What do students usually expect to take away from college? Experience? A’s? Connections? Friendships? All of these basic college related things can change a students life, but what happens when these things are taking over their entire schedule? What happens to family time, social life, getting involved in multiple clubs or just downtime? Sudents are expected to do all of these and more.
In today’s society, students are expected to juggle many things at once. A student will not be the best of the best if they are not involved or don’t achieve perfect grades. All of these “obligations” a student has to uphold can either be from them watching other students and seeing their achievements, or from expectations that are set by the students themselves — whether they know it or not.
Students feel pressure from multiple sources. It could be from themselves, their parents, their teachers, their peers or anyone they look up to and want to be more like. Students set standards for themselves. They can be very hard on themselves when they don’t get the grade they want or if something they create is not perfect. Part of the motivation behind striving for perfection lies in humankind’s competitive nature; to achieve greater goals than their peers, to try to live up to what a “good college student” should act like. What is the definition of a good college student? Should it be based on their grades, or how involved they are? Who decides which is more important?
Some students have the ability to plan their schedule according to what is important to them and what kind of experience they would like the college to give them. One student could be great at learning by listening to lectures all day, while another student might learn more if they have fewer classes with more hands-on learning. It’s all about the individual, and that’s all a student should be focusing on. Sometimes it’s hard to figure out what should come first with extracurricular activities.
When students work while in school or are part of KSC organizations, like one of the various clubs or Greek life, it makes their schedules even more hectic. What if a student and all their friends have just turned 21, do they go out or do they take the time to do school work? There are mental obligations that students have to figure out on their own, and it can be extremely stressful. They want to do well at school, but since they can’t go bowling, to the movies or out for the night, in a way they feel like they’re missing out. It comes down again to: What is most important to them.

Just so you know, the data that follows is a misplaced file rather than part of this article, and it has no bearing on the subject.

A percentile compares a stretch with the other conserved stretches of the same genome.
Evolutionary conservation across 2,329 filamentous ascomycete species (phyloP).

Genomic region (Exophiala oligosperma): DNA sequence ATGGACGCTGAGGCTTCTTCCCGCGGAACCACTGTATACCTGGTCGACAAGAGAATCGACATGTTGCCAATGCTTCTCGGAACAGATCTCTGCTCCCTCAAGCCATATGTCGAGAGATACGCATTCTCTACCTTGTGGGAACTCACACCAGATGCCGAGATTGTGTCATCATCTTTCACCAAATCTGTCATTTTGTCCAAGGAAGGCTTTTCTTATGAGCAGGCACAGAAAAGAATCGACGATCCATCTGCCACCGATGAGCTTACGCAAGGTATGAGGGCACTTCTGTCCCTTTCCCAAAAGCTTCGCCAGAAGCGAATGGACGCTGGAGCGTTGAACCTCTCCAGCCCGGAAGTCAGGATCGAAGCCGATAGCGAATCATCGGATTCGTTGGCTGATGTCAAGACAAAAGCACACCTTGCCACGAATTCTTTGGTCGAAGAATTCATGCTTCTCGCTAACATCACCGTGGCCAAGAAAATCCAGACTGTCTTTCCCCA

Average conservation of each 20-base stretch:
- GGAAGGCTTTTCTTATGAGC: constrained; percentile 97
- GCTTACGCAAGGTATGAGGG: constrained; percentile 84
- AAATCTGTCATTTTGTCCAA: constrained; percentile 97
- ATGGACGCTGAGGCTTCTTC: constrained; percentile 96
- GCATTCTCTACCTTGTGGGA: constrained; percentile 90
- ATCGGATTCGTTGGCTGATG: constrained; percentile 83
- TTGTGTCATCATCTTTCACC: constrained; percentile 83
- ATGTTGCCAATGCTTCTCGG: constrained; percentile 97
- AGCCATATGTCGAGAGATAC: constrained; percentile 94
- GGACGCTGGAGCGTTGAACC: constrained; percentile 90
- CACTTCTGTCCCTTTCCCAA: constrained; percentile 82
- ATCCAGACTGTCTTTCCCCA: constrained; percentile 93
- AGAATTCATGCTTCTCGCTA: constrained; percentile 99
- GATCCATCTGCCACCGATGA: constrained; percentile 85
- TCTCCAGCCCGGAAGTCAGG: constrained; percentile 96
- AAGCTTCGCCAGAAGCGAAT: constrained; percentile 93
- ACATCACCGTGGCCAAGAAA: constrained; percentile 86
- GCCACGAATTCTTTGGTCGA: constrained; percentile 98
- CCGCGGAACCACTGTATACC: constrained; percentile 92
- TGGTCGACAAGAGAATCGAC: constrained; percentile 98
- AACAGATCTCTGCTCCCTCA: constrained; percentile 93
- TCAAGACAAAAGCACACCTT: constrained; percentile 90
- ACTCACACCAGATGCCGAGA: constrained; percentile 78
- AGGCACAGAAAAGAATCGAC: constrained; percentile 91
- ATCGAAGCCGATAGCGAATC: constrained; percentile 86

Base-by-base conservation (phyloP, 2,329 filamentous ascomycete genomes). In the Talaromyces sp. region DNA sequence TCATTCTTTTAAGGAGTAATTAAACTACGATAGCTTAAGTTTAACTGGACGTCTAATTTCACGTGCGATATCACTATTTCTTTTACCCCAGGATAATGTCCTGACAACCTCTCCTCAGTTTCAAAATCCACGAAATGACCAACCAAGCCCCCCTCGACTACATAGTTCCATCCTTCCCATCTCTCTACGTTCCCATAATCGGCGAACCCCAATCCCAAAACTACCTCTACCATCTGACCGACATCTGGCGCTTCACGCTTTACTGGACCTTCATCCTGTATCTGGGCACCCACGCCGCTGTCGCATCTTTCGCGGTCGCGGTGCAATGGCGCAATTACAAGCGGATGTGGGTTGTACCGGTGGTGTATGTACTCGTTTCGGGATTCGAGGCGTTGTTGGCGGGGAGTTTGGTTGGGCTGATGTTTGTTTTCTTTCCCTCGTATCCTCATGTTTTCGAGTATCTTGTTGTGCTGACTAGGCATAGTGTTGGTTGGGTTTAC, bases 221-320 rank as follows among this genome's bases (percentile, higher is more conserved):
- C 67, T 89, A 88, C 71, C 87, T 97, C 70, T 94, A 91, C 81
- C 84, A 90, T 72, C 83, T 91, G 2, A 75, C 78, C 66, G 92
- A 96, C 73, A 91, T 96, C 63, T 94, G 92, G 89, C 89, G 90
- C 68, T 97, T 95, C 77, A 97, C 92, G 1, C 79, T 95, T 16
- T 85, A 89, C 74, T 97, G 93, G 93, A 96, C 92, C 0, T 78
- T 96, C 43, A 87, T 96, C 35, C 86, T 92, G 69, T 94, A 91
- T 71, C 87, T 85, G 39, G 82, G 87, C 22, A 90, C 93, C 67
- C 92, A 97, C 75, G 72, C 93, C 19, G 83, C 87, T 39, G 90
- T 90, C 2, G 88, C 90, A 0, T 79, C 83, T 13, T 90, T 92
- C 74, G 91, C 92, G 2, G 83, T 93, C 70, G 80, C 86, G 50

Finding balance can be hard with so many different options. Students are trying to not let their friends, teachers, parents and co-workers down, but at the same time they are hurting themselves. Students are trying their best to make everyone around them happy, so much so that they are forgetting to ask themselves if they are succeeding. Why are we here in the first place? All these obligations that students have weighing on their shoulders are unrealistic and made-up in their head.
A student personally knows what they want, and no one else should tell them what they have to do to succeed. Being involved with sports is a great way to work together with friends, but it’s not necessary to graduate or get a job. Joining a club or organization is a great way to get involved, but it’s not a required class. Just because there are students around partying doesn’t mean everyone has to. Also, just because a student is living in a house doesn’t mean they have to throw parties. Students don’t have to prove their intelligence by having multiple degrees if they’re really interested in a specific field. Even when a student’s parents are very successful, it doesn’t mean that they should feel obligated to live up to their parents in any way. A first generation college student might also feel that expectation to do well since they were given an opportunity their parents were not. Parents as well as professors, friends and mentors don’t want to see a student feel like they’re missing out, or trying to become someone else. Instead, they want to see success and individuality come from students, and they will do everything to help them get there.
We hope that students look past the societal expectations set for them and go to college for themselves — to do what they want, how and when. Because time is valuable, but limited. Whether it is a school, a country, a gender or a generation that a student wants to represent and support, they should do it how they think is best. Why waste these four years doing what society says is right, when you know individually what you would rather be doing?